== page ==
If you have to implement a rain plan, I still recommend having at least two distinct places for your three wedding day events. You can double up the reception space with either the ceremony or the cocktail hour, but it is generally not comfortable to do all three under the same roof.
A tent to cover a rainy ceremony doesn’t have to be all that large, as guests will either be standing or seated theater-style. Another option is to hold your ceremony in the reception tent, with guests witnessing your vows on the dance floor, like in the photo above.
If you have hired live musicians for your wedding, they will require that they be in a safe and dry spot during their performance to protect their equipment. Even if you intend to let your guests weather a slight drizzle during your ceremony or cocktail reception, you need to make sure there is somewhere the musicians can stay completely dry and still be heard.
The cocktail reception location may be the toughest to cover with a tent. Luckily, the dance floor of your dinner tent makes a perfect backup location. That is, unless the dance floor was used for your ceremony, in which case you need to find an alternate location for the cocktail reception. If I had to make a broad generalization, I recommend getting a tent for your ceremony and moving the cocktail reception to the dance floor in your reception tent.
In the event of rainy weather, you will likely want sidewalls on your tents. They will keep the rain and cool air out and keep the warm air in, allowing your guests and your equipment (who wants to sit on a wet chair for 3 hours?) to stay dry and comfortable. If rain is possible, but not imminent, you may consider putting up a few precautionary pieces of sidewall in order to protect crucial items under the tents, such as the band or DJ equipment, the bar, and the cake table.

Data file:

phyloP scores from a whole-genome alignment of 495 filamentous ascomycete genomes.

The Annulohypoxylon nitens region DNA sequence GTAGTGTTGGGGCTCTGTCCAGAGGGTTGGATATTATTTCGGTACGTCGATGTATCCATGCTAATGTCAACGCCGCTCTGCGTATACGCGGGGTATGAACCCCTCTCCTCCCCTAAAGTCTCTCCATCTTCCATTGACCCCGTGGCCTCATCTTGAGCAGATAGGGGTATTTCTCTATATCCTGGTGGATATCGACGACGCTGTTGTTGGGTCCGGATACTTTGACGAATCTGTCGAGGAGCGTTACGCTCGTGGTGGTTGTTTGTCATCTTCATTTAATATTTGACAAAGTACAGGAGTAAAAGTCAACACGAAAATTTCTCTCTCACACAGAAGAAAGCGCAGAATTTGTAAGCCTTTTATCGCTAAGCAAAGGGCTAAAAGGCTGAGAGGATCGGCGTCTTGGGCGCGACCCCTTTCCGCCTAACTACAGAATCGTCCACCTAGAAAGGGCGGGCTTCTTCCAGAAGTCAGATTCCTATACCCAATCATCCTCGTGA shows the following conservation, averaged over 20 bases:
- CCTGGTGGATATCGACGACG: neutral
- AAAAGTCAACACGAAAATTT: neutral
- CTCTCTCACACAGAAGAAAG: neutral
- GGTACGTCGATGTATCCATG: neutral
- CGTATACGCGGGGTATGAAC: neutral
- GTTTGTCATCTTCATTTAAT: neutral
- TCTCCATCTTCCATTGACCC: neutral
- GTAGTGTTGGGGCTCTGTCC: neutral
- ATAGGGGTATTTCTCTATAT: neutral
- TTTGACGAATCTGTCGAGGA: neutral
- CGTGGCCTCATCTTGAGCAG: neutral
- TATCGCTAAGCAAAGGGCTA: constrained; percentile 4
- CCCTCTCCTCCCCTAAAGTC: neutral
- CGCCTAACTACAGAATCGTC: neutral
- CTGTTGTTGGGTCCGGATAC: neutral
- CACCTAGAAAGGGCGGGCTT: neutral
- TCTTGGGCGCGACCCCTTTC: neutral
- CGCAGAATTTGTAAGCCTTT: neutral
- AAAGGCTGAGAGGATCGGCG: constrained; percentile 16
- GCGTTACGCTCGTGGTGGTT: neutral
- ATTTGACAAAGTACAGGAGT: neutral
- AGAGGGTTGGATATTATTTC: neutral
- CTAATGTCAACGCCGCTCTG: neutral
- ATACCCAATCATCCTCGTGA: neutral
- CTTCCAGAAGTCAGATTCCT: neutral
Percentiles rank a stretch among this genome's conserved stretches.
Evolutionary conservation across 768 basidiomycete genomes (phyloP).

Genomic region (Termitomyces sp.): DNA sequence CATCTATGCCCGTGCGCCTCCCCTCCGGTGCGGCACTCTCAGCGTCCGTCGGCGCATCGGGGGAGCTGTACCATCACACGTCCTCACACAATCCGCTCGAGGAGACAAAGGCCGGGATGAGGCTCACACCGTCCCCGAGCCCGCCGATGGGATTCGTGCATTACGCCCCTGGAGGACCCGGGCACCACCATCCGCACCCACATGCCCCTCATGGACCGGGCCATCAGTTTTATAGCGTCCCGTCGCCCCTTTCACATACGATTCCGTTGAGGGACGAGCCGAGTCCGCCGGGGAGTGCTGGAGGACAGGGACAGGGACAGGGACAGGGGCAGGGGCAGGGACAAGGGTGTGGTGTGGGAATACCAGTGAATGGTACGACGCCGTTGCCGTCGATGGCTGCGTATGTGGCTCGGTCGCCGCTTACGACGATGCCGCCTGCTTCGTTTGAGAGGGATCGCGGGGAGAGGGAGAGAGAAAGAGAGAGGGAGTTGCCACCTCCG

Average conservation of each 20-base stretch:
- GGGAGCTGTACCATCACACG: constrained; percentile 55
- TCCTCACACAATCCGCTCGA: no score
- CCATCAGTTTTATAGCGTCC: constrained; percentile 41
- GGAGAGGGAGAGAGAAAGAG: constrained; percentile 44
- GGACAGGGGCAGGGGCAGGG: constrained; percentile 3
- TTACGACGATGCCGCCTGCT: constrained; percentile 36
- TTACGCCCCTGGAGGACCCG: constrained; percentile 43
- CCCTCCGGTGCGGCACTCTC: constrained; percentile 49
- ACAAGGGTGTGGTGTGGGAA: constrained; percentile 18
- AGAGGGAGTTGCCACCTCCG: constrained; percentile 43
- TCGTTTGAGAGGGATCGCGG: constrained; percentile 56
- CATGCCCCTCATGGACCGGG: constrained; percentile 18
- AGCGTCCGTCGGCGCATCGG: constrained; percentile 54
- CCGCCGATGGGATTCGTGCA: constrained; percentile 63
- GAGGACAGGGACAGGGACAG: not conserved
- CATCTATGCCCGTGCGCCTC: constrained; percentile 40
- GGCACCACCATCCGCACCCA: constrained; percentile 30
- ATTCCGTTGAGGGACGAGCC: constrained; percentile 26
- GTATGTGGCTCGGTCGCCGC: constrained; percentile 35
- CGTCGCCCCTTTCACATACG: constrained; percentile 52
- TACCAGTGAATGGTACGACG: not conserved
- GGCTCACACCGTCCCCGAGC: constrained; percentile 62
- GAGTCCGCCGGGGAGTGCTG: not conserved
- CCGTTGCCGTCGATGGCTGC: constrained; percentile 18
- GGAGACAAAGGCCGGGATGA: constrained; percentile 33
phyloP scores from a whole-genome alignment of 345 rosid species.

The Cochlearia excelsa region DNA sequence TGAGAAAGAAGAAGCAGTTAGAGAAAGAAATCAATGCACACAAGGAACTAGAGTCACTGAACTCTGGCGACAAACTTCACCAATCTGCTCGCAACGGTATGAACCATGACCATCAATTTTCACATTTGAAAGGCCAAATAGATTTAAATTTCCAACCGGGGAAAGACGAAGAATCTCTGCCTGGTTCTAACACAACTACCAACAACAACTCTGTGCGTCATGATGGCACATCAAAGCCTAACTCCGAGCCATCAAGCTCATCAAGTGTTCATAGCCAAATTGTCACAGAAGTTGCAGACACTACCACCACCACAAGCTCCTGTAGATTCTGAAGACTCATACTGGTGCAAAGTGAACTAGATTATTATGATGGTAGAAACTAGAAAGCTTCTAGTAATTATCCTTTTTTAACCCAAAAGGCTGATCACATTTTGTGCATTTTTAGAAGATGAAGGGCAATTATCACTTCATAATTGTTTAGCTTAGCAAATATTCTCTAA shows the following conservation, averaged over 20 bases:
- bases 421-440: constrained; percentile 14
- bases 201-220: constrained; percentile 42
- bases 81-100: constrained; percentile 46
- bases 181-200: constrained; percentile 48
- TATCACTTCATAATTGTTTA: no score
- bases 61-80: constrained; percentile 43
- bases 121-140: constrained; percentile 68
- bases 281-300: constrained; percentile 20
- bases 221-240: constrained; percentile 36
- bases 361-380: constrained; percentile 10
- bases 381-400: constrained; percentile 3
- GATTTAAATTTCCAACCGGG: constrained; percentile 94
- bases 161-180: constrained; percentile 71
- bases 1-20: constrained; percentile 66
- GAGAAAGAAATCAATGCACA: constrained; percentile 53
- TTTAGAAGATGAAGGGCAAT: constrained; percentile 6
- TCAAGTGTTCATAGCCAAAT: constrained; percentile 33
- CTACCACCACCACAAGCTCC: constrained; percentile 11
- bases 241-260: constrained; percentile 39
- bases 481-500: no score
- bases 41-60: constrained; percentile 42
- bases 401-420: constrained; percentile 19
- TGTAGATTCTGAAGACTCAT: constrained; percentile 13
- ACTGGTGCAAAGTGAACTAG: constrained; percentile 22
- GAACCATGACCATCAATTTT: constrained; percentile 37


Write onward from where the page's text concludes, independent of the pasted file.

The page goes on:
If it is going to rain, you will also want to consider getting marquee tents to link the different areas of your event together, including the location where your guests arrive and depart, the restroom, and the caterers’ prep area. You don’t want your guests (or the staff carrying your food) to get rained on, plain and simple. Proximity between these areas is especially important if the weather is poor, because more marquee tents means more money. The closer every space is to the other, the easier the rain plan will be on the budget.
Implementing a rain plan may also mean revisiting the parking situation. If you had planned for guests to park on grass, that plan may require amending. If you planned on guests walking from an off-site parking lot, you may want to instead offer a shuttle. If you aren’t using any shuttle buses, hiring a valet service is probably the best way to handle your guests’ parking situation in the rain.